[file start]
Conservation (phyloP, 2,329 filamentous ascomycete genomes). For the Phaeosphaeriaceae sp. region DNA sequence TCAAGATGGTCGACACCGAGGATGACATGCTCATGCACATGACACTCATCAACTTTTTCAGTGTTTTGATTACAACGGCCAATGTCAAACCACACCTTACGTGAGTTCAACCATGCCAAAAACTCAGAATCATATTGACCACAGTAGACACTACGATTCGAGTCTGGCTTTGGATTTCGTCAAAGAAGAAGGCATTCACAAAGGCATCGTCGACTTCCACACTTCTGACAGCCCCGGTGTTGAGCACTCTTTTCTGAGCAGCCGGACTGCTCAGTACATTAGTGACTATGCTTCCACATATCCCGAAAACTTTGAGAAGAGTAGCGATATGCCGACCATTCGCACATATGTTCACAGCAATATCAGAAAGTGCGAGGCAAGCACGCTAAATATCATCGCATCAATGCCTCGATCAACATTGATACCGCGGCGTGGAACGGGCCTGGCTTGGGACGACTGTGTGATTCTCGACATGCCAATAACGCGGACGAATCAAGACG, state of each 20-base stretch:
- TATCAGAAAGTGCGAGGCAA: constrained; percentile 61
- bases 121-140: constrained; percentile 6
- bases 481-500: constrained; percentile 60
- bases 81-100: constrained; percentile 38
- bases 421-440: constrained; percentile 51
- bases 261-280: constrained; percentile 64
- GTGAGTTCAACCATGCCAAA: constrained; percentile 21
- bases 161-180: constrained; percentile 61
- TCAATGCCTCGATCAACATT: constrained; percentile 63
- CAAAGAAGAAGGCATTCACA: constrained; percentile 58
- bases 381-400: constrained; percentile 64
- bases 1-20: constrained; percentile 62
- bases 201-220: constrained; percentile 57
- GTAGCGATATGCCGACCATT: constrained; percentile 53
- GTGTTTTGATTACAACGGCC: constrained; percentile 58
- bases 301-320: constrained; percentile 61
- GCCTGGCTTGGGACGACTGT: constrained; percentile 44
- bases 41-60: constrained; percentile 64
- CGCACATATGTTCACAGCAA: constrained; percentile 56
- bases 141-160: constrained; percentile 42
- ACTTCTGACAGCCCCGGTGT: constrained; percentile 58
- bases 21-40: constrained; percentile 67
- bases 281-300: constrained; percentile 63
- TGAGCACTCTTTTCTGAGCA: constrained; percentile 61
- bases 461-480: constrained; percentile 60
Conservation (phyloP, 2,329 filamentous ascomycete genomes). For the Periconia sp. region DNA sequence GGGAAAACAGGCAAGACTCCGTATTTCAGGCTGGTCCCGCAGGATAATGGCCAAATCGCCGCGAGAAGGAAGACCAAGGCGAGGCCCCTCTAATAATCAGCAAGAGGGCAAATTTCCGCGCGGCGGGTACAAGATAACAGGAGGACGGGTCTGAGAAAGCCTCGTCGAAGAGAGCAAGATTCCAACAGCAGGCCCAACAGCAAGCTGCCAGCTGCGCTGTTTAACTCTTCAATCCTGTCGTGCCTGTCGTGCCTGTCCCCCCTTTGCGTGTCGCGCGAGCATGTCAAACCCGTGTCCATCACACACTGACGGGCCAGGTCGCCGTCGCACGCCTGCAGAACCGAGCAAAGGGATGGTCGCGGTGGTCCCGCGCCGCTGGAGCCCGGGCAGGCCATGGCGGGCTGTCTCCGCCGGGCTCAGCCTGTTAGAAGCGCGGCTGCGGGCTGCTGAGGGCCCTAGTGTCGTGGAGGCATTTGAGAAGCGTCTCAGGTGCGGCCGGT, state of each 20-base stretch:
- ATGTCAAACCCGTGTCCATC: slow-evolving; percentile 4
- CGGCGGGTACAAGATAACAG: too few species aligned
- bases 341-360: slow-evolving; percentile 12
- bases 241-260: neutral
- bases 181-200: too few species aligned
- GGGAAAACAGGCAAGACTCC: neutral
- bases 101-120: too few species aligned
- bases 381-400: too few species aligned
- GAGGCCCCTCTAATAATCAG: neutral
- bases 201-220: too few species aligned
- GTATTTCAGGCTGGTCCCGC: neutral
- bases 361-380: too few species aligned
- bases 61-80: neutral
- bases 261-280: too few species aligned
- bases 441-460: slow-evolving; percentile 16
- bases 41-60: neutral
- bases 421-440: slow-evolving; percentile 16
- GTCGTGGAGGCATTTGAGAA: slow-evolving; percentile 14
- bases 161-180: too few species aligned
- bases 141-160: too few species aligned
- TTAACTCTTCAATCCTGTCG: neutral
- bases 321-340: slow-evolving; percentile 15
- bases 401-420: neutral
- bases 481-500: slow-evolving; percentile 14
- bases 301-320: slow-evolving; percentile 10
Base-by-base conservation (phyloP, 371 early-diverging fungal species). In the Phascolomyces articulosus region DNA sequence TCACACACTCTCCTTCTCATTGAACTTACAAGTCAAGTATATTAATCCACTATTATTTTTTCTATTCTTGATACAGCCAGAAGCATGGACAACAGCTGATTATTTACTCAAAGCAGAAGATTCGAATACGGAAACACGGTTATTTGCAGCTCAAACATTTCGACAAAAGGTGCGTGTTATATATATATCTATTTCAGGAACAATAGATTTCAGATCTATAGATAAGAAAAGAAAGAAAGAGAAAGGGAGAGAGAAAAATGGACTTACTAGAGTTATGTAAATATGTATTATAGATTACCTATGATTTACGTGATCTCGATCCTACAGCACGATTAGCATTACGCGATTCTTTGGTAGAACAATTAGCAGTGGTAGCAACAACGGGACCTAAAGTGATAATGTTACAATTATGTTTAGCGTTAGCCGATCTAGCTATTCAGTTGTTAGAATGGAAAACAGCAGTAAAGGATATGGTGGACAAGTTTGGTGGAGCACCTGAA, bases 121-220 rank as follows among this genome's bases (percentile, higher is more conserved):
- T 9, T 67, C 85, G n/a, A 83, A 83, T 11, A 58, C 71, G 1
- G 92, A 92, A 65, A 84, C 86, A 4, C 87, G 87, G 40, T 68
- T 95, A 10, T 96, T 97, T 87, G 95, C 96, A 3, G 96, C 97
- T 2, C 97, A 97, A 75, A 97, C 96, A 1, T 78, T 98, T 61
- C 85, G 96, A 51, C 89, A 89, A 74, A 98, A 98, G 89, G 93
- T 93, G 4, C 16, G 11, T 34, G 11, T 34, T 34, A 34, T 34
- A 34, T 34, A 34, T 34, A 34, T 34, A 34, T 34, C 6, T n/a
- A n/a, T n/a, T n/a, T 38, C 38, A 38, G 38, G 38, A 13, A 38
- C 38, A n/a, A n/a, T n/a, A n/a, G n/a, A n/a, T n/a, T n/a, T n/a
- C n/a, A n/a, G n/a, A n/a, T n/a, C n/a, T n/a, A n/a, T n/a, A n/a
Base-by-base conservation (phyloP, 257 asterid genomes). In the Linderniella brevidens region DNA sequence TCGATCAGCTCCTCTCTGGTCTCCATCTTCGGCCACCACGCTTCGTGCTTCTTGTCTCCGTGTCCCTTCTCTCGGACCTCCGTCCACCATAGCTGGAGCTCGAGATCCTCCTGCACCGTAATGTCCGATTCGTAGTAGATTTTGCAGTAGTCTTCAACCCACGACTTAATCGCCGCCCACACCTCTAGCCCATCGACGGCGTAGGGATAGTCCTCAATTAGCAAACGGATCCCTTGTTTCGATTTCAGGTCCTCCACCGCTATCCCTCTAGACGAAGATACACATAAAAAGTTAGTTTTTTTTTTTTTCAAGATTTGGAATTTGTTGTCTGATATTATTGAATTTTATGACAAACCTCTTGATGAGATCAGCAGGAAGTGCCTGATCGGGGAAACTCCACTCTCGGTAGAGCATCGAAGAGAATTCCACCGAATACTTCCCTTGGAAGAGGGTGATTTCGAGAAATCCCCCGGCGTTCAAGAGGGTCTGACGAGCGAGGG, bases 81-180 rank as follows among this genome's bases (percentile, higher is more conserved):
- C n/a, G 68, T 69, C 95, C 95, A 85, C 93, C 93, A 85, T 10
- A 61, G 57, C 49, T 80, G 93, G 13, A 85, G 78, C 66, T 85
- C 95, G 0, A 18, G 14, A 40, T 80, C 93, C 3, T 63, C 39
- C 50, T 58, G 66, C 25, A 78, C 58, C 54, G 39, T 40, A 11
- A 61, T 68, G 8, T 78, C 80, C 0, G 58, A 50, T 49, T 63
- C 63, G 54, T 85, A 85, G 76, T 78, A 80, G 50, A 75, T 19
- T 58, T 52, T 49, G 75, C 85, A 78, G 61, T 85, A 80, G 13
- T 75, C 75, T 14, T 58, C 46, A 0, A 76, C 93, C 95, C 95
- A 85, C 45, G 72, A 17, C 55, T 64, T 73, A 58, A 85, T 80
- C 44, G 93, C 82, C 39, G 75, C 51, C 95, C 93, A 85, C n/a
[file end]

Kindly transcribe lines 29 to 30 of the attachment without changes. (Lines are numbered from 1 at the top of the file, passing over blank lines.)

- CGGCGGGTACAAGATAACAG: too few species aligned
- bases 341-360: slow-evolving; percentile 12